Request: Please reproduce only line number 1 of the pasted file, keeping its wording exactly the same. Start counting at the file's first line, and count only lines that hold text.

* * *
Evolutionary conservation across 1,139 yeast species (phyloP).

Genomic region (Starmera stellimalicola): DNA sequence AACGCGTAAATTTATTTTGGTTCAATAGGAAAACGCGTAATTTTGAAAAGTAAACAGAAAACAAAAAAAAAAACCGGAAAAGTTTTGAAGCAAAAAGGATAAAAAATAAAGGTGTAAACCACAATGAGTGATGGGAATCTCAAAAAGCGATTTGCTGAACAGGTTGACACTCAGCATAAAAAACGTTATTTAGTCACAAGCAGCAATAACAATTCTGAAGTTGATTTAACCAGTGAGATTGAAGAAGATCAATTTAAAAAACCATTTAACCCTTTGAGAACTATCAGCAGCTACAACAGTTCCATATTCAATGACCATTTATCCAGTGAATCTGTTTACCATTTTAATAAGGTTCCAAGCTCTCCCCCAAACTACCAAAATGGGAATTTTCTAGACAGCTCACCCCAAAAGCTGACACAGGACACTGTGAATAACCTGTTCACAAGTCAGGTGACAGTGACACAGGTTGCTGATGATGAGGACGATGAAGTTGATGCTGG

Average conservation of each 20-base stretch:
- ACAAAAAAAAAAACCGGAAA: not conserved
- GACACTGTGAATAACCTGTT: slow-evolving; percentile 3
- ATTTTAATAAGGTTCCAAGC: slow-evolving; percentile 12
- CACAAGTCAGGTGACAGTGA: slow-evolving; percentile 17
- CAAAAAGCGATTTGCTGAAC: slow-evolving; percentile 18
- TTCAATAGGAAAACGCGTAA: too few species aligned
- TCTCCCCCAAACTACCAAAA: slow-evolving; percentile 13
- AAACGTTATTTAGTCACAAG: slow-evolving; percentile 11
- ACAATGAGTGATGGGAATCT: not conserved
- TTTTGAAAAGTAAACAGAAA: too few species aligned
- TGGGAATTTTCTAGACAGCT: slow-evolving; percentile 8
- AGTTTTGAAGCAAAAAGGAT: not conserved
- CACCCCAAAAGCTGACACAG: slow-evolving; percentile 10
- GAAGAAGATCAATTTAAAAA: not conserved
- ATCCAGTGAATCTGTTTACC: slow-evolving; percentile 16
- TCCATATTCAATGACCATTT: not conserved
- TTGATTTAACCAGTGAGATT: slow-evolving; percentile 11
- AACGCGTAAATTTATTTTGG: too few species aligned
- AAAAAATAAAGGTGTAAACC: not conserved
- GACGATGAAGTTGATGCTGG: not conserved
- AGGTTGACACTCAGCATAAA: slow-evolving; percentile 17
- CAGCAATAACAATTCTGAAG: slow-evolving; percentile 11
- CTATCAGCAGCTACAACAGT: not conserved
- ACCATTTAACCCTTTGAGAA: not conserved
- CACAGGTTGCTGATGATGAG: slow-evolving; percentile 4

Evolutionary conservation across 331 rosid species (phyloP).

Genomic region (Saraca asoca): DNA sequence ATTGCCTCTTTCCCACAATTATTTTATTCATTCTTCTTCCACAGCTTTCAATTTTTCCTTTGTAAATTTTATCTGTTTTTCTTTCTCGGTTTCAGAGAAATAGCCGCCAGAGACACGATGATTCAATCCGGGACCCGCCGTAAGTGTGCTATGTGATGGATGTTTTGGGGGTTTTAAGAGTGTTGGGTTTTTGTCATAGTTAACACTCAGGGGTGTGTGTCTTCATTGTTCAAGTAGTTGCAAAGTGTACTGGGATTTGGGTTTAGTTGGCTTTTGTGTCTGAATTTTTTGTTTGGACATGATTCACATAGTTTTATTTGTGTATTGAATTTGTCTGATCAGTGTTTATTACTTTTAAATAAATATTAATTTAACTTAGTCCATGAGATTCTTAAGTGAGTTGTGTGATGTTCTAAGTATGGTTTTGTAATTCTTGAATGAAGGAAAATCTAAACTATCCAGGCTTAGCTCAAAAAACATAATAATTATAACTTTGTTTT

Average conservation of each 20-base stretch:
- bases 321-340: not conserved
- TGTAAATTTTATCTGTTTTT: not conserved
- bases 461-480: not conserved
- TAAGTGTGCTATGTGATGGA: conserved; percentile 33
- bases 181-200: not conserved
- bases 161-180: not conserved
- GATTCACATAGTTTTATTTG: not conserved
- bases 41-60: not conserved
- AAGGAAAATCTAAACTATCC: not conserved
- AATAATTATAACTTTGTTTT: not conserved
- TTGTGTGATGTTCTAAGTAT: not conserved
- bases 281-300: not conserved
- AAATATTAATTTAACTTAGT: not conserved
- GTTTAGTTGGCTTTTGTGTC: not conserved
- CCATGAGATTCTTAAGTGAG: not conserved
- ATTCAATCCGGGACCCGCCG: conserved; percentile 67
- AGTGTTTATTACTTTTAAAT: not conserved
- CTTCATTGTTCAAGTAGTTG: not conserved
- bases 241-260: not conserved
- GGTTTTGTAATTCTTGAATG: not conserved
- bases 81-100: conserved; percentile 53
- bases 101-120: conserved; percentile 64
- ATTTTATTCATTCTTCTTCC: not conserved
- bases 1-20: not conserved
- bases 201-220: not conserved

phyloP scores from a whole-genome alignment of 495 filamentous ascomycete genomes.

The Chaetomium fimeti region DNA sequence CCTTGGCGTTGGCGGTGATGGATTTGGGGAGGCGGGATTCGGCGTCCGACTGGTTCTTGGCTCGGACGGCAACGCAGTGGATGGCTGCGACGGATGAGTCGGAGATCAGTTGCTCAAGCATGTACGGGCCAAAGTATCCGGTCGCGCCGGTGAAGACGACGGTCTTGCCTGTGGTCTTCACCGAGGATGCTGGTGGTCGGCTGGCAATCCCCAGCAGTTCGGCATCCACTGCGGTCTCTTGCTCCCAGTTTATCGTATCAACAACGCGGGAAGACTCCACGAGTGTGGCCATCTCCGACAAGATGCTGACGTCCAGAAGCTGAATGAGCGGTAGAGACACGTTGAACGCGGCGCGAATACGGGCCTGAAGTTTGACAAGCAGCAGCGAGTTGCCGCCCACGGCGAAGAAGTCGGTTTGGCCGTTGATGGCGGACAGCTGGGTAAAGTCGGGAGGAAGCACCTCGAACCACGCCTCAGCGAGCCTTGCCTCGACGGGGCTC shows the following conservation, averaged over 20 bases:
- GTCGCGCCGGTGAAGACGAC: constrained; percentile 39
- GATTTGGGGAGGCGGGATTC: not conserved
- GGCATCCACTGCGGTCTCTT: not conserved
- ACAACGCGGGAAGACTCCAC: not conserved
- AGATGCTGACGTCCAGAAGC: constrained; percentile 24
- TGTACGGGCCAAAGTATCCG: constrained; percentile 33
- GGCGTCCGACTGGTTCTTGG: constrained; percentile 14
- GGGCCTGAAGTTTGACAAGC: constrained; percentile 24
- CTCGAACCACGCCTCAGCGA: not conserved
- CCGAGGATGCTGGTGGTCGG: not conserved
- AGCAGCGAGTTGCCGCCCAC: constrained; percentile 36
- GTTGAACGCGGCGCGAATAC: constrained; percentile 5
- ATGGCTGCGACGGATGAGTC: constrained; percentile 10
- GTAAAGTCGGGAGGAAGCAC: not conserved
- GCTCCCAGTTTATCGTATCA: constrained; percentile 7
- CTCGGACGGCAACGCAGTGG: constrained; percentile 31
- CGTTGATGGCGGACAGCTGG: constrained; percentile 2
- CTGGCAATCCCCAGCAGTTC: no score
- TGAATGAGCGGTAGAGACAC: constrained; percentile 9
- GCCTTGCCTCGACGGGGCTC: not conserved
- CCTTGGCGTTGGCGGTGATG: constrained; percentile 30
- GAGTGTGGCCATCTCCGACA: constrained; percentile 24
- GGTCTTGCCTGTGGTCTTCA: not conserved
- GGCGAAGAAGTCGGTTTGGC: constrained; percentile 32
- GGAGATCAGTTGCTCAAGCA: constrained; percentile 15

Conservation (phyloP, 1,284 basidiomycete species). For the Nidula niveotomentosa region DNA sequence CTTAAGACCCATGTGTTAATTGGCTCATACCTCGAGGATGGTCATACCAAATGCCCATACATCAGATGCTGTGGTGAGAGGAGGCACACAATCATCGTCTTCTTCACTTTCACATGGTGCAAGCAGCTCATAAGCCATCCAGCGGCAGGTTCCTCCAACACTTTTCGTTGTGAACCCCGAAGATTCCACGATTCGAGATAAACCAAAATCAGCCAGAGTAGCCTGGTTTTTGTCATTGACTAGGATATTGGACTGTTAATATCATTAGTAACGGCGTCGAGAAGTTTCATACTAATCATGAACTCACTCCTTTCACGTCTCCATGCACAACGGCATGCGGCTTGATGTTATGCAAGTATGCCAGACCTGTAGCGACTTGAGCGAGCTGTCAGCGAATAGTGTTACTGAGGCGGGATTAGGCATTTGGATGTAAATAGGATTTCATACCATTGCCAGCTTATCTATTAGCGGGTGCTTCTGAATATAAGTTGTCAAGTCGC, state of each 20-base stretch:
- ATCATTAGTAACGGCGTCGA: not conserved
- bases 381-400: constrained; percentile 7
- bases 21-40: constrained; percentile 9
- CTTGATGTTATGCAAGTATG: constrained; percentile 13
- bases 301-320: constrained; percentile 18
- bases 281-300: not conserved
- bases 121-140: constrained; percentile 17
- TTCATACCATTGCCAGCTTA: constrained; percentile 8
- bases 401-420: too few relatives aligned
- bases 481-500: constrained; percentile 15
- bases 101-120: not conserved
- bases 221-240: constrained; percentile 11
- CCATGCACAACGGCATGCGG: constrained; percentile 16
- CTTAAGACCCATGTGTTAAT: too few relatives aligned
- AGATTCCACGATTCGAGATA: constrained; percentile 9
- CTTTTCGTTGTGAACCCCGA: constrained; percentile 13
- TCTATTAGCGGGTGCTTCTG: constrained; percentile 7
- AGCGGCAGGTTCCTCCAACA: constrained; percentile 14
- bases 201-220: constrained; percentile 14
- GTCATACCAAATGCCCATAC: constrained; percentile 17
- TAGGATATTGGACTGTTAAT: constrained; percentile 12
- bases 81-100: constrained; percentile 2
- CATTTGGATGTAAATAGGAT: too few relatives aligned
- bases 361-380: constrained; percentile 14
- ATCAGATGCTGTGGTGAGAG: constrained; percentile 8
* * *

Evolutionary conservation across 1,139 yeast species (phyloP).